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Pollution

Pollution from the Stratosphere

by Dave Armstrong 19 Dec 2011
Pollution from the Stratosphere

Elemental mercury here is relatively harmless, unless you breathe it in via Shutterstock

No direct evidence is yet available for one of the most dangerous pollutants found in the upper air. This article authored primarily by Seth Lyman and Daniel A. Jaffe takes the best data from flight samples in order to illustrate the 2010 situation for oxidised mercury. Since the days of Lewis Carroll's mercury-poisoned hatters, we have struggled to restrict the organic mercury in our environment. We pump thousands of tons of volatile elemental mercury (from combustion processes) into our atmosphere every year.

Now oxidised mercury seems to be raining down on us, especially in certain parts of America and near the tropics. Recently, the Dead Sea was found to have one of the highest oxidised mercury levels outside the polar regions. The upper troposphere and the lower stratosphere present an ideal reaction site for the oxidation of mercury that finds its way there on microscopic particles. "The upper atmosphere is acting as a chemical reactor to make the mercury more able to be deposited to ecosystems," said Seth, who did the work as a research assistant professor in science and technology at the University of Washington Bothell.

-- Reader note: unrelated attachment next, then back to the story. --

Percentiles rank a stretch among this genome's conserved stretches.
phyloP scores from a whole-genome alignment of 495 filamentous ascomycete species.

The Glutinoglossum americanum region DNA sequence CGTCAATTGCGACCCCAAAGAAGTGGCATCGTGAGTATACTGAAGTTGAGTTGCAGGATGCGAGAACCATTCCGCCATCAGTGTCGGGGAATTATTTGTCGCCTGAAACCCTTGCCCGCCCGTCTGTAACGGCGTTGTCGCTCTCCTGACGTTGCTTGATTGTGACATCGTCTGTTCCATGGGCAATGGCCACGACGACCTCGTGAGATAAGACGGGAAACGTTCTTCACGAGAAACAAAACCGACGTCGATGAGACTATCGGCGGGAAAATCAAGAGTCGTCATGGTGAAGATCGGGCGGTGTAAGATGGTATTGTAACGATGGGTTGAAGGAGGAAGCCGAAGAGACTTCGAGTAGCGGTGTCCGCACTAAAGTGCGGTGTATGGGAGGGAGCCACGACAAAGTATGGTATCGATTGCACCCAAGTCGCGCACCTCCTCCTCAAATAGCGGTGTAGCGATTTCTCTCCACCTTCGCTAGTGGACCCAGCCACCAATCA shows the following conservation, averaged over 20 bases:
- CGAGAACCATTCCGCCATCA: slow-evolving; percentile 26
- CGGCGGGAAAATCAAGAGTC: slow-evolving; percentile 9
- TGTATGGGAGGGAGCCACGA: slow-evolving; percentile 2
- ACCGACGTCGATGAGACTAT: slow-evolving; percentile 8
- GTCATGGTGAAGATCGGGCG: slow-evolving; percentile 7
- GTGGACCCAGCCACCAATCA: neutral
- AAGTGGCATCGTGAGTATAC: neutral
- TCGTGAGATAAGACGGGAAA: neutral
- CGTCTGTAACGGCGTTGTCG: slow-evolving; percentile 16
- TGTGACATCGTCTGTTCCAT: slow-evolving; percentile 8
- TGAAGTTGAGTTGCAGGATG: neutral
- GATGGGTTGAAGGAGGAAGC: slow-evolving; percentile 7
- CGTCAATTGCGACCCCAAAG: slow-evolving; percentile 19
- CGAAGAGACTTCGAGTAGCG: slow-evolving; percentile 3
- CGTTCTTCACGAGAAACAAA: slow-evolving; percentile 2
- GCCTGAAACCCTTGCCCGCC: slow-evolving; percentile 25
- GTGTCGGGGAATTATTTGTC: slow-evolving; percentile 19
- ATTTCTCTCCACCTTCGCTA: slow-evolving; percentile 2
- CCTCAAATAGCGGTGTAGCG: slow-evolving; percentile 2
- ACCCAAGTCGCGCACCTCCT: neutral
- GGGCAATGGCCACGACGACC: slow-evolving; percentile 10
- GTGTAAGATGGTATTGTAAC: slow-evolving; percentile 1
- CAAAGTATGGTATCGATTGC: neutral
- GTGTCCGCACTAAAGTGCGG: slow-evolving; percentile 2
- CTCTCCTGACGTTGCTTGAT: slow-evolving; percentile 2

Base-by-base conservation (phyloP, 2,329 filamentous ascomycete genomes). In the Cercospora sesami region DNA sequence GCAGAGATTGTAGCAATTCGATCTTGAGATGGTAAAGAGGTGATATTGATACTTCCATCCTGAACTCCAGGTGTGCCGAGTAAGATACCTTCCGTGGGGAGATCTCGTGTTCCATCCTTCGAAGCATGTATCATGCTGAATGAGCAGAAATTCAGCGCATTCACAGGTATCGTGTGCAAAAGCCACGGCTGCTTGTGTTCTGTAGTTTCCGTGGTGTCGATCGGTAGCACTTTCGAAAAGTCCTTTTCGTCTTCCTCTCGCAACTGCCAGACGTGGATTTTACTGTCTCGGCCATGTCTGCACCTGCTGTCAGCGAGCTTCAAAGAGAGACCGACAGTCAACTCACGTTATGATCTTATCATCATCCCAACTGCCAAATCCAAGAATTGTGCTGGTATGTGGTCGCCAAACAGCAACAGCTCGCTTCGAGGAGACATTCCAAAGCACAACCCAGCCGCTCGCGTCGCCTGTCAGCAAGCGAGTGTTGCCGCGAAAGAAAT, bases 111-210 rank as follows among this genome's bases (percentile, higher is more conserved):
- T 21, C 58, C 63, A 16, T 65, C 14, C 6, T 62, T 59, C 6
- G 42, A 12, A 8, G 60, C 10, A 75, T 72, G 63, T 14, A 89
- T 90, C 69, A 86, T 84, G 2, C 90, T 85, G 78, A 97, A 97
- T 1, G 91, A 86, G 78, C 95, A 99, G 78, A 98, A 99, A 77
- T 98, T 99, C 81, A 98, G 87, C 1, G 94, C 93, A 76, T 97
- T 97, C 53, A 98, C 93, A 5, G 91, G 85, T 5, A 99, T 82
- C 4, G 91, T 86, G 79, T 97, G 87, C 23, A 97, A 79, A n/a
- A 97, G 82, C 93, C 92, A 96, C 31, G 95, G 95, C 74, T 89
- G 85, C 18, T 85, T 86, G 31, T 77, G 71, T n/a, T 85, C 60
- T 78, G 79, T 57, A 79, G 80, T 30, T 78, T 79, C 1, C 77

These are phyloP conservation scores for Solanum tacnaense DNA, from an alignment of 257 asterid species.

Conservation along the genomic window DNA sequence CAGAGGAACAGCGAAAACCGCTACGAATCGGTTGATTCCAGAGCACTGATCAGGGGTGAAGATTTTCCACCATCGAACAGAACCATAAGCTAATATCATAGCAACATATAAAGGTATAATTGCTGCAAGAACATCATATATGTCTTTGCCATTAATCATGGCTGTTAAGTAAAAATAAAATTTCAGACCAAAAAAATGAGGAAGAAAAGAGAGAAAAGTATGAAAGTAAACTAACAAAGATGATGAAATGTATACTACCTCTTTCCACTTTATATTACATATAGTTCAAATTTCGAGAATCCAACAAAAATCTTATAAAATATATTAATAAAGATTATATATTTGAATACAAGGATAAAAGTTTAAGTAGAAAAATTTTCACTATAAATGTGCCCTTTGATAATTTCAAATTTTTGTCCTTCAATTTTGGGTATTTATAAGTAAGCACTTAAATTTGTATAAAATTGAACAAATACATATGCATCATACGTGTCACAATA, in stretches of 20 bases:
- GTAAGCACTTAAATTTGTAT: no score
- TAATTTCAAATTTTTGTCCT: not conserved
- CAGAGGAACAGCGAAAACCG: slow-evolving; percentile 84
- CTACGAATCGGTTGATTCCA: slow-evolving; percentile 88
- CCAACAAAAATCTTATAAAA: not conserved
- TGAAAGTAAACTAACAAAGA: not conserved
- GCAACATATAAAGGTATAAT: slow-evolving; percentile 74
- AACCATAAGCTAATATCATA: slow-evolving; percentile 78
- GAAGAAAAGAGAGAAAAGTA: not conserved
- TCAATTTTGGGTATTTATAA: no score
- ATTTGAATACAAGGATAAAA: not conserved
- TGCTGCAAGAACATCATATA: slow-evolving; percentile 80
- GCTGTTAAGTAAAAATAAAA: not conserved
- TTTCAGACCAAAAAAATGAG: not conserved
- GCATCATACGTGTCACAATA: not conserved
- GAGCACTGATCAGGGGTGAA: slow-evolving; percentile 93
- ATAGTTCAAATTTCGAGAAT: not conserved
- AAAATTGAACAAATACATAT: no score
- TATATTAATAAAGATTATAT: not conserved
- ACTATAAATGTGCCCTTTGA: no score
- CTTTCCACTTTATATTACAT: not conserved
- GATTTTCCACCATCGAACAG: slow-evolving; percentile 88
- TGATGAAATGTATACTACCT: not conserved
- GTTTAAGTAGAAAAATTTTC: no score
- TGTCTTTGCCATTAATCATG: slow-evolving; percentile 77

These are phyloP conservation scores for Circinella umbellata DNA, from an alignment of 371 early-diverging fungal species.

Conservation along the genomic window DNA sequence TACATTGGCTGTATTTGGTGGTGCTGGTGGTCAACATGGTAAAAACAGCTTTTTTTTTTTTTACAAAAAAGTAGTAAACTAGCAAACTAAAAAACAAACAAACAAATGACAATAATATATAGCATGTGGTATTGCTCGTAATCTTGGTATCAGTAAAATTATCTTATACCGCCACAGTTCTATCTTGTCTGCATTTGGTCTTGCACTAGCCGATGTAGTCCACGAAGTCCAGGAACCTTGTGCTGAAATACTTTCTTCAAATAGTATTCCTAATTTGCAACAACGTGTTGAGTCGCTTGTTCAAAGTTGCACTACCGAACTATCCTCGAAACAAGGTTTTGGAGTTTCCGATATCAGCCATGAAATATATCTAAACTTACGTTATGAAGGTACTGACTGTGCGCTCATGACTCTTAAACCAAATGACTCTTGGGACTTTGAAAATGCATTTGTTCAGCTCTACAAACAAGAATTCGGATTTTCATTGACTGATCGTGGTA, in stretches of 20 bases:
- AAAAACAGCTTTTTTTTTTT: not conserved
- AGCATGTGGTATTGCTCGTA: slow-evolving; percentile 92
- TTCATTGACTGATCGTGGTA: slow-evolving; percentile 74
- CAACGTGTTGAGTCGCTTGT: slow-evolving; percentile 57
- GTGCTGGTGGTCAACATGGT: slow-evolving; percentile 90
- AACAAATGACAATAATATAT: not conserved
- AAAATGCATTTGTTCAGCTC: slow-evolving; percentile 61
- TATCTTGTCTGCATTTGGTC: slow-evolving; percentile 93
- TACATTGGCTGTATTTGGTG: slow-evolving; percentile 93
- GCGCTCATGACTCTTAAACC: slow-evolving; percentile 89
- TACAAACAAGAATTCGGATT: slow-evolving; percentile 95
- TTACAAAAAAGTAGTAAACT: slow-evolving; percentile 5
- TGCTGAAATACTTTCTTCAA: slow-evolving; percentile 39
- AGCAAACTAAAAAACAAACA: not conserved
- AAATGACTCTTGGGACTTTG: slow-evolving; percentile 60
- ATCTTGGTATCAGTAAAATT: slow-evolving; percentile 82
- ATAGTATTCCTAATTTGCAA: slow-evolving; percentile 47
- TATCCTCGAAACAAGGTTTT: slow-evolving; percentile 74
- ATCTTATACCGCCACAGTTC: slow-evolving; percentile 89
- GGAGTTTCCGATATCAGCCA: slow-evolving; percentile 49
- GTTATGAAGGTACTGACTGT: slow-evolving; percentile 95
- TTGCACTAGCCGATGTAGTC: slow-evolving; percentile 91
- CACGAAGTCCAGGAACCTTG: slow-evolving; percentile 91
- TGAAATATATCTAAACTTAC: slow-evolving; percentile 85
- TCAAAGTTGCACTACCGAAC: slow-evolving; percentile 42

It's possible that the ozone there could more easily oxidise the metal in a reaction. The model developed by him shows a rapid loss of elemental mercury from the stratosphere. The authors then suggest sedimentation of the mercury, along with the entrainment processes that occur by convection, causing the stratosphere to dump the HgO (oxidised mercury) in certain regions such as the SW United States. These pollutant areas have the climatic conditions to receive the oxidised mercury which will have originated thousands of miles away before its ascent and descent as described.

Chinese power stations burn a lot of the world's fossil fuels. This one is coal-powered, producing mercuric compounds The US produces around 48 tons of mercury from coal every year

Chinese power stations burn a lot of the world's fossil fuels. This one is coal-powered, producing mercuric compounds The US produces around 48 tons of mercury from coal every year via Shutterstock

Coal burning areas throughout the world are key to this elemental mercury production, but we don't yet understand how to predict where the oxidised mercury will be deposited, usually in aquatic systems. Circling the earth several times, water facilitates its transfer into ecosystems where it could quickly enter our fish or shellfish food chains. Human levels using blood or hair samples and levels in other key species, such as fish, would need to be measured in order to find out where these depositions are.


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